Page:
Senior Nursing Lecturers’ Understanding Of Education For Sustainable Development: A Phenomenographic Study

Prof Doc Thesis


West, R (2014). Senior Nursing Lecturers’ Understanding Of Education For Sustainable Development: A Phenomenographic Study. Prof Doc Thesis London South Bank University School of Law and Social Sciences
AuthorsWest, R
TypeProf Doc Thesis
Abstract

Explicit reference to the concept of Education for Sustainable Development (ESD)
within nurse education literature is scarce, impacting on the understanding of senior
lecturers; the focus of this study. There is also the absence of badly-needed
transformative educational practices to prepare and support students for current and
future decision-making and practice. The concept of ESD is based on the notion that
human behaviour, both individually and collectively, directly contributes to climate
change, which has an impact on health and well-being.
The aim of the study was to investigate the different described ways that ESD is
understood in relation to nurse education. The research question was, “what do
senior lecturers understand by the term ‘Education for Sustainable Development’
in relation to nurse education?”.
A phenomenographic, qualitative approach was adopted. Data collection was
undertaken from a sample of ten participants, utilising semi-structured interviews,
transcribed verbatim. Analysis was in accordance with the phenomenographical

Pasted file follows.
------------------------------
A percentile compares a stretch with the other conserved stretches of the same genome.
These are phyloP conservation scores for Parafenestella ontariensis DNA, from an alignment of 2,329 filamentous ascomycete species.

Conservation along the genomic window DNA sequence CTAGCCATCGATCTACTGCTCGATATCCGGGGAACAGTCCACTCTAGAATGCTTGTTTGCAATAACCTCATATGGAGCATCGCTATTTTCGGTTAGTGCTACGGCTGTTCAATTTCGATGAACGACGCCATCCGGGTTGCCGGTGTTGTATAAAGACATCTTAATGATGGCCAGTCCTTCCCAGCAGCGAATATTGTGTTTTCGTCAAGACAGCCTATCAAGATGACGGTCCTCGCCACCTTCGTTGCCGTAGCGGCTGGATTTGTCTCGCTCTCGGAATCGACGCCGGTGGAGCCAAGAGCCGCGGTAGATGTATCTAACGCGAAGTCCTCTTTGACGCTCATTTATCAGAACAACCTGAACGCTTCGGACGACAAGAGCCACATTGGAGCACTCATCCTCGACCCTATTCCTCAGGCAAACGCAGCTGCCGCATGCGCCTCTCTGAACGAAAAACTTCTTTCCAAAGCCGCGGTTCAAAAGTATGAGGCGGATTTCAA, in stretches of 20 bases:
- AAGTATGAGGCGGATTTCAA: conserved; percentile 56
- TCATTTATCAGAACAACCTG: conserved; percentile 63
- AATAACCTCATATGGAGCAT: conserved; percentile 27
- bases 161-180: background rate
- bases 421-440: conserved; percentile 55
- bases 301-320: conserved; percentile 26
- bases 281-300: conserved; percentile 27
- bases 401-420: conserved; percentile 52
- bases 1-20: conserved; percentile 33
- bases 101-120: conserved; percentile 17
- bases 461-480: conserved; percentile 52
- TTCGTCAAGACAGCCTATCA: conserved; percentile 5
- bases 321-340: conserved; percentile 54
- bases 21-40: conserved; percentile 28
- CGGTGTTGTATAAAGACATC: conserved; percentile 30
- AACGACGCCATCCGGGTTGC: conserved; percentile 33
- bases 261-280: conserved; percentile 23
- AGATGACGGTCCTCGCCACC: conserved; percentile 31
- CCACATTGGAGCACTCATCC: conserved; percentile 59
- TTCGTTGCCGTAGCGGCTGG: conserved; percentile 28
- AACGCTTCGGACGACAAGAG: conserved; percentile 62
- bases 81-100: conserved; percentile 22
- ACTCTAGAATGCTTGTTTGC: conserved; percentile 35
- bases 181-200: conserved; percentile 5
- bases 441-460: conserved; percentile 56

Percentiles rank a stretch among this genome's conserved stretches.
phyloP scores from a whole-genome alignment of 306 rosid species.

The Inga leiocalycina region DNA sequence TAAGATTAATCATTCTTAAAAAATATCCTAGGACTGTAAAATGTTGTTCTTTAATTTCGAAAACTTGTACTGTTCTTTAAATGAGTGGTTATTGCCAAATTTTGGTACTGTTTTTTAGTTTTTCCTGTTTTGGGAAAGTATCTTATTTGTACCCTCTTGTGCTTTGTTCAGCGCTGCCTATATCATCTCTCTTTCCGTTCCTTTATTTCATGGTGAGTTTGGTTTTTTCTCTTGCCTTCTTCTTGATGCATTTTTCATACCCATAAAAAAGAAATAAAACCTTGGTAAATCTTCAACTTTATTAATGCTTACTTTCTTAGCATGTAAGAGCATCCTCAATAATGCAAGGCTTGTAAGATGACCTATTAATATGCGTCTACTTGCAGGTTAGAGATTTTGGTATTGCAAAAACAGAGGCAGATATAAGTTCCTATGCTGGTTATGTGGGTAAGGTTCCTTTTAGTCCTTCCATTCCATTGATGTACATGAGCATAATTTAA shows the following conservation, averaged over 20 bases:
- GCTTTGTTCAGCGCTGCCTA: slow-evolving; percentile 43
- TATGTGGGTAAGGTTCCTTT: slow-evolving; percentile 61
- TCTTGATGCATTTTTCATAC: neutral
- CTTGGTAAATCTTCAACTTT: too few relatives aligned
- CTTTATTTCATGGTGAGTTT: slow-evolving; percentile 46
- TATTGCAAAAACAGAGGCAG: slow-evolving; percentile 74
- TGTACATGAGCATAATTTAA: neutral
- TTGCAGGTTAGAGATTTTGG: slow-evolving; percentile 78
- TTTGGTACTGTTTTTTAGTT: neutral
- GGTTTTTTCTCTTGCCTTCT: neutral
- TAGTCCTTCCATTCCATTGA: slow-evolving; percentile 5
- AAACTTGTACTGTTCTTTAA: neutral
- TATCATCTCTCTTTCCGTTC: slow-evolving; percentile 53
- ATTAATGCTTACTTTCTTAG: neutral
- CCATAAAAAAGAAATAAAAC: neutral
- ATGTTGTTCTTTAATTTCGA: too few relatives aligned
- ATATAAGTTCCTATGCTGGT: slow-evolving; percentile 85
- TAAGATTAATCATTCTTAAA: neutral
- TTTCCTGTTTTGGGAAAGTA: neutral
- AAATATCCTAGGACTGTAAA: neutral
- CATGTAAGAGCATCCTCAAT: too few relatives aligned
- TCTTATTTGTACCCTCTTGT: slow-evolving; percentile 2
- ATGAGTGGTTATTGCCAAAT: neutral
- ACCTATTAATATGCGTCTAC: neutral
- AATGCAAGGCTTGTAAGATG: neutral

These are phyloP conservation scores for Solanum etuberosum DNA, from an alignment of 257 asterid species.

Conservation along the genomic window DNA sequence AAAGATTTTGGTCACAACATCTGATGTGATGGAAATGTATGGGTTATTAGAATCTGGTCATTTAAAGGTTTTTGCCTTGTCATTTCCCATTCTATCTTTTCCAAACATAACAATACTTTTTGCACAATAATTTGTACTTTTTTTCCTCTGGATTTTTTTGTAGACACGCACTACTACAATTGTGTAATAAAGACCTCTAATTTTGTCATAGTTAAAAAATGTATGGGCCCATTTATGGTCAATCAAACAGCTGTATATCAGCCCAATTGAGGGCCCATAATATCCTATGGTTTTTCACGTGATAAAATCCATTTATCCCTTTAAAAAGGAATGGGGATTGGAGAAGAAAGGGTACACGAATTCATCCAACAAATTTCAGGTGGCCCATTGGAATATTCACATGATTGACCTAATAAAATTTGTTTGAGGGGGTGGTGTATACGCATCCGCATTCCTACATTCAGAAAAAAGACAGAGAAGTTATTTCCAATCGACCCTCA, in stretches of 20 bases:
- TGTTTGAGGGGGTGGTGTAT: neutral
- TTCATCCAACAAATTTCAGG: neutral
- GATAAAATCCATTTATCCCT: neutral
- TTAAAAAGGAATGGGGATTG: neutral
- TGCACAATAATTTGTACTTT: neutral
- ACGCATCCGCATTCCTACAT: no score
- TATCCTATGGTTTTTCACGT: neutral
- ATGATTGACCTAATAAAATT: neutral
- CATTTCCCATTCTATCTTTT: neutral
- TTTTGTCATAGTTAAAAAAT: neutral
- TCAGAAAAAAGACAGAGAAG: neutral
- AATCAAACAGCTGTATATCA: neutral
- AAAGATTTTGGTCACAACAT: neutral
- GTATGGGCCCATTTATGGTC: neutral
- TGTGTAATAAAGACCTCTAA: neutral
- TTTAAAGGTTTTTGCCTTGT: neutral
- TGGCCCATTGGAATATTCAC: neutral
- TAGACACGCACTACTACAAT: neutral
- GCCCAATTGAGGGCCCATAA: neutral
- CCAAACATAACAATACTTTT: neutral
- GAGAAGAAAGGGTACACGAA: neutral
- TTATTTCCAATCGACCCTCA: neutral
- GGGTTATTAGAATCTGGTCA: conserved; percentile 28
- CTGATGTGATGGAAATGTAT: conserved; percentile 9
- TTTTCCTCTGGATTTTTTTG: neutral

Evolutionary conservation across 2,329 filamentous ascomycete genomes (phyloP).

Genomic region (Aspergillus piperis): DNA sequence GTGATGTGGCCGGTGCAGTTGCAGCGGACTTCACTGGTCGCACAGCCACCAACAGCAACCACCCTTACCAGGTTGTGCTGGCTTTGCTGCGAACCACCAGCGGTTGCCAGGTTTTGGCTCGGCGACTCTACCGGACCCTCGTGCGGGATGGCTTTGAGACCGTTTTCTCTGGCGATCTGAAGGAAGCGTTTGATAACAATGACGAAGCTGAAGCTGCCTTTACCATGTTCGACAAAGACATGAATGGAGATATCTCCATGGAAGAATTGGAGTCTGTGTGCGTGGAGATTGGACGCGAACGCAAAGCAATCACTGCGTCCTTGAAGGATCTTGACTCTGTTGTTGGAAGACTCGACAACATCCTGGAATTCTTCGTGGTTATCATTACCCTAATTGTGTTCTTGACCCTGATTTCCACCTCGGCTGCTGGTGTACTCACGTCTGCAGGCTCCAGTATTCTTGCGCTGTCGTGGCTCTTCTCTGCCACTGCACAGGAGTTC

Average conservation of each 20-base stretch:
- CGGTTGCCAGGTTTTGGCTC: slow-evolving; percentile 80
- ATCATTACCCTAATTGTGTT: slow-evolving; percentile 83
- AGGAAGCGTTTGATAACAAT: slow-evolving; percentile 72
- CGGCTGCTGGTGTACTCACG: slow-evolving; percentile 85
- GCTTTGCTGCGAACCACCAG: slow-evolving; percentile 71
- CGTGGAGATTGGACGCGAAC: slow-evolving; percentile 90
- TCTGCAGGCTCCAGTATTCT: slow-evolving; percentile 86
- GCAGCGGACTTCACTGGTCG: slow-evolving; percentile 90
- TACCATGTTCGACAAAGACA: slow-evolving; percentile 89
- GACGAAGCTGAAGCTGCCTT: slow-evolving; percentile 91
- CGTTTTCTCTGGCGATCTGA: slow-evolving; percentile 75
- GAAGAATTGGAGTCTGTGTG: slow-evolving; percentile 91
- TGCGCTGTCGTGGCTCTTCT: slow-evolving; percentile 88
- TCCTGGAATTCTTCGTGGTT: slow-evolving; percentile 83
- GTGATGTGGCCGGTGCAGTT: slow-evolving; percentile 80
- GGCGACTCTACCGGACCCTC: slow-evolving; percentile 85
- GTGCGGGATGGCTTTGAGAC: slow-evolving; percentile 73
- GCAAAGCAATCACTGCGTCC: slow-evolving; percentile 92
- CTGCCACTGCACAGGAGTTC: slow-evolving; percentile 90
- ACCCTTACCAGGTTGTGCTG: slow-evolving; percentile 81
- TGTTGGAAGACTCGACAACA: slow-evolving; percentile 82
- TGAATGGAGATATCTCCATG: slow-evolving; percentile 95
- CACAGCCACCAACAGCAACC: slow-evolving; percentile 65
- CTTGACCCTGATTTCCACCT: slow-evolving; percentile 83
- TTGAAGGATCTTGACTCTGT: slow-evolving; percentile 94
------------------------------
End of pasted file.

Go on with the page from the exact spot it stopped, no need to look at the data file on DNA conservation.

approach (i.e., familiarisation, compilation, condensation, classification/grouping,
preliminary comparisons, naming of categories, contrastive comparison of each
category) and resulted in the outcome space with referential and structural aspects.
Results demonstrated relevance as the referential aspect and responsibility,
globalisation and professional leadership as the structural aspects. The findings
underpinned a proposed local framework for nurse education practice regarding
pedagogical approaches and educator ethical reflection to facilitate effective
interdisciplinary transformative educational practices and local change management
strategies.
Limitations are acknowledged and these include study size, local institutional
particulars and manual analysis of the data which may have affected category
formation. Face-to-face interviews, personal and professional experiences may have
influenced participant responses.
To effect purposeful nurse education, continued dissemination and further research
should be considered by professional organisations and affected parties regarding
explicit reference to ESD.

Year2014
PublisherLondon South Bank University
Digital Object Identifier (DOI)doi:10.18744/PUB.002083
Publication dates
Print01 Dec 2014
Publication process dates
Deposited27 Apr 2018
Publisher's version
License
CC BY 4.0
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https://openresearch.lsbu.ac.uk/item/87754

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